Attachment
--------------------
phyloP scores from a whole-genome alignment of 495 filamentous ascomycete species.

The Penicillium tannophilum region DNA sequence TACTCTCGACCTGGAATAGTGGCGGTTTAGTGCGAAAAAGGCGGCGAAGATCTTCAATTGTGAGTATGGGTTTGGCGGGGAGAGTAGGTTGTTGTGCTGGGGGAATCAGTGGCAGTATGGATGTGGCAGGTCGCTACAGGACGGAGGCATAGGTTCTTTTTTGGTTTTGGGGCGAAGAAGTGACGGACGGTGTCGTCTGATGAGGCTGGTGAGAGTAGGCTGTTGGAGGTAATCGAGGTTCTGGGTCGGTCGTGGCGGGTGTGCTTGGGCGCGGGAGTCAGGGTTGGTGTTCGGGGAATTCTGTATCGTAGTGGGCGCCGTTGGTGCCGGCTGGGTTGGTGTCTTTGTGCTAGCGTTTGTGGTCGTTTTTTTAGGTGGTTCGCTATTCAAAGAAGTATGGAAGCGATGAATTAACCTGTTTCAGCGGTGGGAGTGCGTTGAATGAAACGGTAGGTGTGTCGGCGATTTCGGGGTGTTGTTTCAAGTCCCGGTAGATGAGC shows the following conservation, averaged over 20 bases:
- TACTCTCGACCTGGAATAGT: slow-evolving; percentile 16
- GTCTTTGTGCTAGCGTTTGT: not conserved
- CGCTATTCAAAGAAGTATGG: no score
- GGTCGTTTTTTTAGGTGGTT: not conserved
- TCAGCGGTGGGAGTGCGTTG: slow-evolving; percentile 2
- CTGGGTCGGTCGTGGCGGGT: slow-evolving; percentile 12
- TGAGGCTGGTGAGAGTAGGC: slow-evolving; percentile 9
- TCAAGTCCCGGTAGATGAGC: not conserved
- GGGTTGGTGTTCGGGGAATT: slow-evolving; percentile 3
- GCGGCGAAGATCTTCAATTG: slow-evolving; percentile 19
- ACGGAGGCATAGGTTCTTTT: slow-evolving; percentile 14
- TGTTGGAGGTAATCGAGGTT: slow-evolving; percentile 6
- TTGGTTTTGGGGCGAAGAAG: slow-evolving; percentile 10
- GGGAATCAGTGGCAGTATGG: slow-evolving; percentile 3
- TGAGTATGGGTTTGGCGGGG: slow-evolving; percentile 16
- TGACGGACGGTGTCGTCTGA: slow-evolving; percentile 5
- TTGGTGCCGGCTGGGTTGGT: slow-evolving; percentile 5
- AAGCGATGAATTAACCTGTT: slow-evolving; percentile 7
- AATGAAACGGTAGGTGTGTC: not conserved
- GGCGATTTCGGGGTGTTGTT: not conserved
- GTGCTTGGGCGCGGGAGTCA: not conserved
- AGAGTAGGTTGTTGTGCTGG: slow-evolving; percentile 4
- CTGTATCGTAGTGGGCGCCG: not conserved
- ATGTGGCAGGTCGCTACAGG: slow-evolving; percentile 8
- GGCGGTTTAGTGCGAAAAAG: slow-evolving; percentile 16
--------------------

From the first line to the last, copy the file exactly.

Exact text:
phyloP scores from a whole-genome alignment of 495 filamentous ascomycete species.

The Penicillium tannophilum region DNA sequence TACTCTCGACCTGGAATAGTGGCGGTTTAGTGCGAAAAAGGCGGCGAAGATCTTCAATTGTGAGTATGGGTTTGGCGGGGAGAGTAGGTTGTTGTGCTGGGGGAATCAGTGGCAGTATGGATGTGGCAGGTCGCTACAGGACGGAGGCATAGGTTCTTTTTTGGTTTTGGGGCGAAGAAGTGACGGACGGTGTCGTCTGATGAGGCTGGTGAGAGTAGGCTGTTGGAGGTAATCGAGGTTCTGGGTCGGTCGTGGCGGGTGTGCTTGGGCGCGGGAGTCAGGGTTGGTGTTCGGGGAATTCTGTATCGTAGTGGGCGCCGTTGGTGCCGGCTGGGTTGGTGTCTTTGTGCTAGCGTTTGTGGTCGTTTTTTTAGGTGGTTCGCTATTCAAAGAAGTATGGAAGCGATGAATTAACCTGTTTCAGCGGTGGGAGTGCGTTGAATGAAACGGTAGGTGTGTCGGCGATTTCGGGGTGTTGTTTCAAGTCCCGGTAGATGAGC shows the following conservation, averaged over 20 bases:
- TACTCTCGACCTGGAATAGT: slow-evolving; percentile 16
- GTCTTTGTGCTAGCGTTTGT: not conserved
- CGCTATTCAAAGAAGTATGG: no score
- GGTCGTTTTTTTAGGTGGTT: not conserved
- TCAGCGGTGGGAGTGCGTTG: slow-evolving; percentile 2
- CTGGGTCGGTCGTGGCGGGT: slow-evolving; percentile 12
- TGAGGCTGGTGAGAGTAGGC: slow-evolving; percentile 9
- TCAAGTCCCGGTAGATGAGC: not conserved
- GGGTTGGTGTTCGGGGAATT: slow-evolving; percentile 3
- GCGGCGAAGATCTTCAATTG: slow-evolving; percentile 19
- ACGGAGGCATAGGTTCTTTT: slow-evolving; percentile 14
- TGTTGGAGGTAATCGAGGTT: slow-evolving; percentile 6
- TTGGTTTTGGGGCGAAGAAG: slow-evolving; percentile 10
- GGGAATCAGTGGCAGTATGG: slow-evolving; percentile 3
- TGAGTATGGGTTTGGCGGGG: slow-evolving; percentile 16
- TGACGGACGGTGTCGTCTGA: slow-evolving; percentile 5
- TTGGTGCCGGCTGGGTTGGT: slow-evolving; percentile 5
- AAGCGATGAATTAACCTGTT: slow-evolving; percentile 7
- AATGAAACGGTAGGTGTGTC: not conserved
- GGCGATTTCGGGGTGTTGTT: not conserved
- GTGCTTGGGCGCGGGAGTCA: not conserved
- AGAGTAGGTTGTTGTGCTGG: slow-evolving; percentile 4
- CTGTATCGTAGTGGGCGCCG: not conserved
- ATGTGGCAGGTCGCTACAGG: slow-evolving; percentile 8
- GGCGGTTTAGTGCGAAAAAG: slow-evolving; percentile 16